Chick-fil-A is gunning for the Big Apple. The fast-food chicken franchise reportedly has plans to open up "a good chunk" of stores in the largest city in the United States later this year, beginning the chain's long-awaited invasion of the Northeast. But before it starts salivating over the enormous and hungry New York City consumer base, the southern-fried Chick-fil-A must answer an important question: Can the notoriously conservative corporation win over one of the most liberal cities in America?
Chick-fil-A will open 108 restaurants this year — most of them urban and a good chunk of them in New York City, says Woody Faulk, vice president of design and innovation. "If we can't do it in New York, we have no business going anywhere else."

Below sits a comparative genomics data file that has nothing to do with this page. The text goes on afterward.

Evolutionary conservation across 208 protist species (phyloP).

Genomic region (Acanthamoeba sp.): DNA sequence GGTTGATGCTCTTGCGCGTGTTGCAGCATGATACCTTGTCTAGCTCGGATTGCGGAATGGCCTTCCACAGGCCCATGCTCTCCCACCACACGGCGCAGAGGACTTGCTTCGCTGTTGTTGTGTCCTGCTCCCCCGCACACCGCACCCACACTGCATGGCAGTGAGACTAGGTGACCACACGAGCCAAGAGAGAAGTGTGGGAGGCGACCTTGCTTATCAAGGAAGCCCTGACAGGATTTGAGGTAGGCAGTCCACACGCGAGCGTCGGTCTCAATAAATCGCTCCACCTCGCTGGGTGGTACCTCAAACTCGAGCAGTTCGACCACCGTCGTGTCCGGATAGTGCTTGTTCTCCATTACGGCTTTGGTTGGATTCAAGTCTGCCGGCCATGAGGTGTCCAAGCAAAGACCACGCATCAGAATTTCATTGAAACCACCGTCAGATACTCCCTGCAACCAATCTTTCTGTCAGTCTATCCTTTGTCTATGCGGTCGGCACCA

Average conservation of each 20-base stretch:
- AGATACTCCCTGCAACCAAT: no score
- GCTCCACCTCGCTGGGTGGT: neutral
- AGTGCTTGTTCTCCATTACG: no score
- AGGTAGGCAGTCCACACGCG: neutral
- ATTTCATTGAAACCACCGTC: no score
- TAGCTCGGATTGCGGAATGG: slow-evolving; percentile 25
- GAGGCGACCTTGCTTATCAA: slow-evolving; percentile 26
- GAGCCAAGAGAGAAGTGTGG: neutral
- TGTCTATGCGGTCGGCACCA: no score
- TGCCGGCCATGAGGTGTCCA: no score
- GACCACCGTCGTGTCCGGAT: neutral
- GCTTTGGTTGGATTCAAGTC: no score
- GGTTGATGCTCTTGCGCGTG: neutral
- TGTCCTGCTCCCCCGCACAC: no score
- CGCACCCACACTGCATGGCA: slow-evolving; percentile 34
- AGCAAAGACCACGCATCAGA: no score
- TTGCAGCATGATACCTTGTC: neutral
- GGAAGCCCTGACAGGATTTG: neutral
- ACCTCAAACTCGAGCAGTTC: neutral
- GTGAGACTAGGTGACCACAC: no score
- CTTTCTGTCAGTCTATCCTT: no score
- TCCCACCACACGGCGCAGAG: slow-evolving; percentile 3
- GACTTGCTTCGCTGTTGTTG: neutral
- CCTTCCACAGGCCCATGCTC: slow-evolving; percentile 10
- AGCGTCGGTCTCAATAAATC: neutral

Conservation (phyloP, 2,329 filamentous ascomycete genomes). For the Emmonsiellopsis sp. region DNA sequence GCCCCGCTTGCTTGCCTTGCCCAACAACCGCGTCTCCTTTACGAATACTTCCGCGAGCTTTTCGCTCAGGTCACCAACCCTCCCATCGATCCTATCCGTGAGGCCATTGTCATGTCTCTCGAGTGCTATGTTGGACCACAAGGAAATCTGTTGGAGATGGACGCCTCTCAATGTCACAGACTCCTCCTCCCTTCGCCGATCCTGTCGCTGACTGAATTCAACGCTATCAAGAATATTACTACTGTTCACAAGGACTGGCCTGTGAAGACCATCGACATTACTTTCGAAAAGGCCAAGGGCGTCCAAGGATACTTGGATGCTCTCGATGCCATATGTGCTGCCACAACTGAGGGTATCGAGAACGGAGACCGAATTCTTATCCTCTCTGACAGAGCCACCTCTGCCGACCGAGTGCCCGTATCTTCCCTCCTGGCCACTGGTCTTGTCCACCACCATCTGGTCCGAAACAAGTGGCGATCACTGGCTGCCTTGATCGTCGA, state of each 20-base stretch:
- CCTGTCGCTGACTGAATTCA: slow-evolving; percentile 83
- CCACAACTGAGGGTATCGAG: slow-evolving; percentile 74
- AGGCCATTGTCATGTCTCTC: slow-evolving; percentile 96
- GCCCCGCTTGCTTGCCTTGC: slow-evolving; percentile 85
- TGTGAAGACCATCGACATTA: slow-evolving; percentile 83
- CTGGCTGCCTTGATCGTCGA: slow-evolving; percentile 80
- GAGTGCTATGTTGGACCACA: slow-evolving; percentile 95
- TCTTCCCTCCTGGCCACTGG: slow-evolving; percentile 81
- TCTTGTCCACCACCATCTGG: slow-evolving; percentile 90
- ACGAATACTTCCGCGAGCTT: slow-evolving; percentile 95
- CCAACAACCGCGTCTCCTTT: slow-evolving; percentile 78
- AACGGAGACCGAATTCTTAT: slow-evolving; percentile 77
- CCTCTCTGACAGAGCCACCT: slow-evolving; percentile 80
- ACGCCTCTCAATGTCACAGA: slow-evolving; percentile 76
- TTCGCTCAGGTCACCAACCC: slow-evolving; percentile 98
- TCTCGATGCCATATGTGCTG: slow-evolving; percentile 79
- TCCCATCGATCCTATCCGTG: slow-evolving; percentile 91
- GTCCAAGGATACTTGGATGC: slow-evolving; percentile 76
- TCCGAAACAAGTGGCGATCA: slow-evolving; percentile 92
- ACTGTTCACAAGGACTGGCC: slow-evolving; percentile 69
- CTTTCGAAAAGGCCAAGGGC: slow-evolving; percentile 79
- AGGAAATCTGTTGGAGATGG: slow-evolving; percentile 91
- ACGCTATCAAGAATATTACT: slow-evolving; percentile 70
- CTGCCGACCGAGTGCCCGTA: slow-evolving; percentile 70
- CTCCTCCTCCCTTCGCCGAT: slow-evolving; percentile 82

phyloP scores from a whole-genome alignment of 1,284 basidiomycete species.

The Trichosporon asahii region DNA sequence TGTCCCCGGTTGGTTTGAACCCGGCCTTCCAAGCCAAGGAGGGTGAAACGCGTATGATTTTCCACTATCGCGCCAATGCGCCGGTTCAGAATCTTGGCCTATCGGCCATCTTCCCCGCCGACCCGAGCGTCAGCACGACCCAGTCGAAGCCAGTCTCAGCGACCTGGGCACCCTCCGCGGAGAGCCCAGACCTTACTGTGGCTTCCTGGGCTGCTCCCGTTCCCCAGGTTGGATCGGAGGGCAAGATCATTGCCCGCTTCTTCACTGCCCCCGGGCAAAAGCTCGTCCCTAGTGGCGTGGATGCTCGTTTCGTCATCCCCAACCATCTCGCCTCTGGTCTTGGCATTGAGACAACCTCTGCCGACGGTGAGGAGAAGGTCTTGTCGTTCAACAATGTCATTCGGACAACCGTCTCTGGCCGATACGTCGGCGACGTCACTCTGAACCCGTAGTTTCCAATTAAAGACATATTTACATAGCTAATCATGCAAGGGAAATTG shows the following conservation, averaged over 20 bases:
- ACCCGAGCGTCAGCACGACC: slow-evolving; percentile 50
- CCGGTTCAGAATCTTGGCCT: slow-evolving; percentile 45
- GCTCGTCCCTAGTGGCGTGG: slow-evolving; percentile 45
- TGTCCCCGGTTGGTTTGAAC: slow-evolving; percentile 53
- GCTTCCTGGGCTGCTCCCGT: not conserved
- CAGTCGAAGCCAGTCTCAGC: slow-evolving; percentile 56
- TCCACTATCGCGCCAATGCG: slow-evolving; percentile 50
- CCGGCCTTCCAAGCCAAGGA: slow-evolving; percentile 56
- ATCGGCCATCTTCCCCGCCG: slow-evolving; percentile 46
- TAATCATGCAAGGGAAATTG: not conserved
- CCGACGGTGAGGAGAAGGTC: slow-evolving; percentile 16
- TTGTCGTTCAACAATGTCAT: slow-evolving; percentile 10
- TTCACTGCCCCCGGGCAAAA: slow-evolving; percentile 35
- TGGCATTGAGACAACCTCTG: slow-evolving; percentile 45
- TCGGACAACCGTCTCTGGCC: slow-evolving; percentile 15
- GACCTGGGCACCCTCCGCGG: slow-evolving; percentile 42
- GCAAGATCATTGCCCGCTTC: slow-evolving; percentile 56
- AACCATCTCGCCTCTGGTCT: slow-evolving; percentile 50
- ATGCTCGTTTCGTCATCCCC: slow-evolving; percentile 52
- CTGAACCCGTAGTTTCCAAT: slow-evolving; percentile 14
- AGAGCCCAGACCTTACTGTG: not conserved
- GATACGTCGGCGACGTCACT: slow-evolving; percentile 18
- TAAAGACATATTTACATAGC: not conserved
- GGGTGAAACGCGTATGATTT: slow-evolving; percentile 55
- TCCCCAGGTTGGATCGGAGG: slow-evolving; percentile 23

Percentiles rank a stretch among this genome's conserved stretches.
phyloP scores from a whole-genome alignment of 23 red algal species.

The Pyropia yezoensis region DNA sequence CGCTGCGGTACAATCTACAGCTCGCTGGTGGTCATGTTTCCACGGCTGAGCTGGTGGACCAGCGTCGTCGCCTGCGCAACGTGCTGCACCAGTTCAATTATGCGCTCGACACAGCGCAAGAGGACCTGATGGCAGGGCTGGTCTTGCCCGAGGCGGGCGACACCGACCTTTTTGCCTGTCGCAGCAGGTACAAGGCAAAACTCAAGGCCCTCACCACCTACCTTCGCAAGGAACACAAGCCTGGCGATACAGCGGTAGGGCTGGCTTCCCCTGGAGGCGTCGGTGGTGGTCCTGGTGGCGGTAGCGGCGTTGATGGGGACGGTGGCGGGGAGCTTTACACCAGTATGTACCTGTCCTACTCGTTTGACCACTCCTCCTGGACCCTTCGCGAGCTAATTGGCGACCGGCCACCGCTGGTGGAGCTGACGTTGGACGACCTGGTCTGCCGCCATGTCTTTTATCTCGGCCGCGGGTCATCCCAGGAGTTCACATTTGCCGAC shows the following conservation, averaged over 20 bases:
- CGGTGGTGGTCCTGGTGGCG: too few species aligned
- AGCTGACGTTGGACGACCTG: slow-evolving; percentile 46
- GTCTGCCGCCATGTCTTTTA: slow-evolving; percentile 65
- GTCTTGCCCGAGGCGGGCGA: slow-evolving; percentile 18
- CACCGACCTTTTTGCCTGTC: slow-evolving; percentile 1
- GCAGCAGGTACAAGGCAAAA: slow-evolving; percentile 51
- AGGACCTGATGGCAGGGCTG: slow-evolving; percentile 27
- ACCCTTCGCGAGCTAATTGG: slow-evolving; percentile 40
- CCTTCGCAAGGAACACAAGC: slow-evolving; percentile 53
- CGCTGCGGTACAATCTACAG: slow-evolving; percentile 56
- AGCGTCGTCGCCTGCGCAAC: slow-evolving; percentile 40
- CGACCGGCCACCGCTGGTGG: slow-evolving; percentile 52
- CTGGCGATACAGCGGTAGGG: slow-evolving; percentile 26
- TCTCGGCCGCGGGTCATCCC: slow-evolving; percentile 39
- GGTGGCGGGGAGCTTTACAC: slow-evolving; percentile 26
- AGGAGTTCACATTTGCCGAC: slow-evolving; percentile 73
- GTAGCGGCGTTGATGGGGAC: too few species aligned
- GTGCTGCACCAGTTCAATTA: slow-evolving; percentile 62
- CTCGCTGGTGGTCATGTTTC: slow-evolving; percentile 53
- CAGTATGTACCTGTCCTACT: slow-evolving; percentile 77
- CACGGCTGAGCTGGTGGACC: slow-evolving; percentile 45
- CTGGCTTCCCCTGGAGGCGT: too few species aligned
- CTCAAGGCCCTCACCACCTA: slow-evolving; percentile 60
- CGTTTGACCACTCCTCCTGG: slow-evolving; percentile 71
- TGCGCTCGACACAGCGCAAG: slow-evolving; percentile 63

Sure, Chick-fil-A wants NYC, but does NYC want Chick-fil-A? Of course, fast food connoisseurs have been clamoring for one in the five boroughs for years. (A real one. The lone NYC location at the moment is buried inside a residence hall food court at New York University and carries a limited menu and hours.) But you may recall that the people running the chicken chain hold staunchly conservative values, particularly when it comes to same-sex marriage, that are not typically welcome in this arugula-eating metropolis. When the U.S. Supreme Court killed the Defense of Marriage Act in July 2013, Chick-fil-A president Dan Cathy tweeted that it was a "Sad day for our nation." That was a full two years after same-sex marriage became legal in New York state, where support statewide for gay marriage is at 60 percent.